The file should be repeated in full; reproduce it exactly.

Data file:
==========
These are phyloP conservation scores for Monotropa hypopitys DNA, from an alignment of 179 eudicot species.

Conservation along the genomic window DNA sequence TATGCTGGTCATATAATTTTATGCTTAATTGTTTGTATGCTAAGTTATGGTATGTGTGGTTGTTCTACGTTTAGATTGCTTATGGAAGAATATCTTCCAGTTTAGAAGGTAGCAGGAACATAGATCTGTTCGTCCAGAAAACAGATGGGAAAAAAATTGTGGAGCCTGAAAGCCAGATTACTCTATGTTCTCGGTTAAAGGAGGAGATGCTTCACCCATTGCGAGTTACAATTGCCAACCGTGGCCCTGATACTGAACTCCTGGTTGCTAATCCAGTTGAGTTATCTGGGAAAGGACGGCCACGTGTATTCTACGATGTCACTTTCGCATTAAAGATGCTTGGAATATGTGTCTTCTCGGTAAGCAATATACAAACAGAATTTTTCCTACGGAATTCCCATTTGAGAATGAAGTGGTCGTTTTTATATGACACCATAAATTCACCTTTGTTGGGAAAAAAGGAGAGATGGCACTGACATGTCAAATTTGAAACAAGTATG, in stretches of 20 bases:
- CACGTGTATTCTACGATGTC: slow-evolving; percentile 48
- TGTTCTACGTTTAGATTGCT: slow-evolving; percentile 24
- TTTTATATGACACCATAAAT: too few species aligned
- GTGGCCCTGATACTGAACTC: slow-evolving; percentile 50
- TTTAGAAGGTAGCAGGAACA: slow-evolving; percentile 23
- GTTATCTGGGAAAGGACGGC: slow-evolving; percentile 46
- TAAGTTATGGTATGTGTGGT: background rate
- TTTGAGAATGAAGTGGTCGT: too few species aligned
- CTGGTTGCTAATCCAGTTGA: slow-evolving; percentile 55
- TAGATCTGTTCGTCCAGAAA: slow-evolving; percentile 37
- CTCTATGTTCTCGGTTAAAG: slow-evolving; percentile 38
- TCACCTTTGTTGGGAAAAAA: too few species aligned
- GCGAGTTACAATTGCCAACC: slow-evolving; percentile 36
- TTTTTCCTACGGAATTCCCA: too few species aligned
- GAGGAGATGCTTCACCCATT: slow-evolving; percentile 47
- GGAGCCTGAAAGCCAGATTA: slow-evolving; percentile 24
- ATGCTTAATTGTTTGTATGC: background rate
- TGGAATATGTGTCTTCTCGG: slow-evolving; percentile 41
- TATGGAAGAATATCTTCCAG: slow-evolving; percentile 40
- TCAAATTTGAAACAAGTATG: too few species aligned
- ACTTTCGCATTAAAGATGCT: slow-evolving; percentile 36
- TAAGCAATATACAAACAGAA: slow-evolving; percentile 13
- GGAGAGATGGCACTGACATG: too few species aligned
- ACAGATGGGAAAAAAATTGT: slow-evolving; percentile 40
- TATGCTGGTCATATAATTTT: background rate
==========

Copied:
These are phyloP conservation scores for Monotropa hypopitys DNA, from an alignment of 179 eudicot species.

Conservation along the genomic window DNA sequence TATGCTGGTCATATAATTTTATGCTTAATTGTTTGTATGCTAAGTTATGGTATGTGTGGTTGTTCTACGTTTAGATTGCTTATGGAAGAATATCTTCCAGTTTAGAAGGTAGCAGGAACATAGATCTGTTCGTCCAGAAAACAGATGGGAAAAAAATTGTGGAGCCTGAAAGCCAGATTACTCTATGTTCTCGGTTAAAGGAGGAGATGCTTCACCCATTGCGAGTTACAATTGCCAACCGTGGCCCTGATACTGAACTCCTGGTTGCTAATCCAGTTGAGTTATCTGGGAAAGGACGGCCACGTGTATTCTACGATGTCACTTTCGCATTAAAGATGCTTGGAATATGTGTCTTCTCGGTAAGCAATATACAAACAGAATTTTTCCTACGGAATTCCCATTTGAGAATGAAGTGGTCGTTTTTATATGACACCATAAATTCACCTTTGTTGGGAAAAAAGGAGAGATGGCACTGACATGTCAAATTTGAAACAAGTATG, in stretches of 20 bases:
- CACGTGTATTCTACGATGTC: slow-evolving; percentile 48
- TGTTCTACGTTTAGATTGCT: slow-evolving; percentile 24
- TTTTATATGACACCATAAAT: too few species aligned
- GTGGCCCTGATACTGAACTC: slow-evolving; percentile 50
- TTTAGAAGGTAGCAGGAACA: slow-evolving; percentile 23
- GTTATCTGGGAAAGGACGGC: slow-evolving; percentile 46
- TAAGTTATGGTATGTGTGGT: background rate
- TTTGAGAATGAAGTGGTCGT: too few species aligned
- CTGGTTGCTAATCCAGTTGA: slow-evolving; percentile 55
- TAGATCTGTTCGTCCAGAAA: slow-evolving; percentile 37
- CTCTATGTTCTCGGTTAAAG: slow-evolving; percentile 38
- TCACCTTTGTTGGGAAAAAA: too few species aligned
- GCGAGTTACAATTGCCAACC: slow-evolving; percentile 36
- TTTTTCCTACGGAATTCCCA: too few species aligned
- GAGGAGATGCTTCACCCATT: slow-evolving; percentile 47
- GGAGCCTGAAAGCCAGATTA: slow-evolving; percentile 24
- ATGCTTAATTGTTTGTATGC: background rate
- TGGAATATGTGTCTTCTCGG: slow-evolving; percentile 41
- TATGGAAGAATATCTTCCAG: slow-evolving; percentile 40
- TCAAATTTGAAACAAGTATG: too few species aligned
- ACTTTCGCATTAAAGATGCT: slow-evolving; percentile 36
- TAAGCAATATACAAACAGAA: slow-evolving; percentile 13
- GGAGAGATGGCACTGACATG: too few species aligned
- ACAGATGGGAAAAAAATTGT: slow-evolving; percentile 40
- TATGCTGGTCATATAATTTT: background rate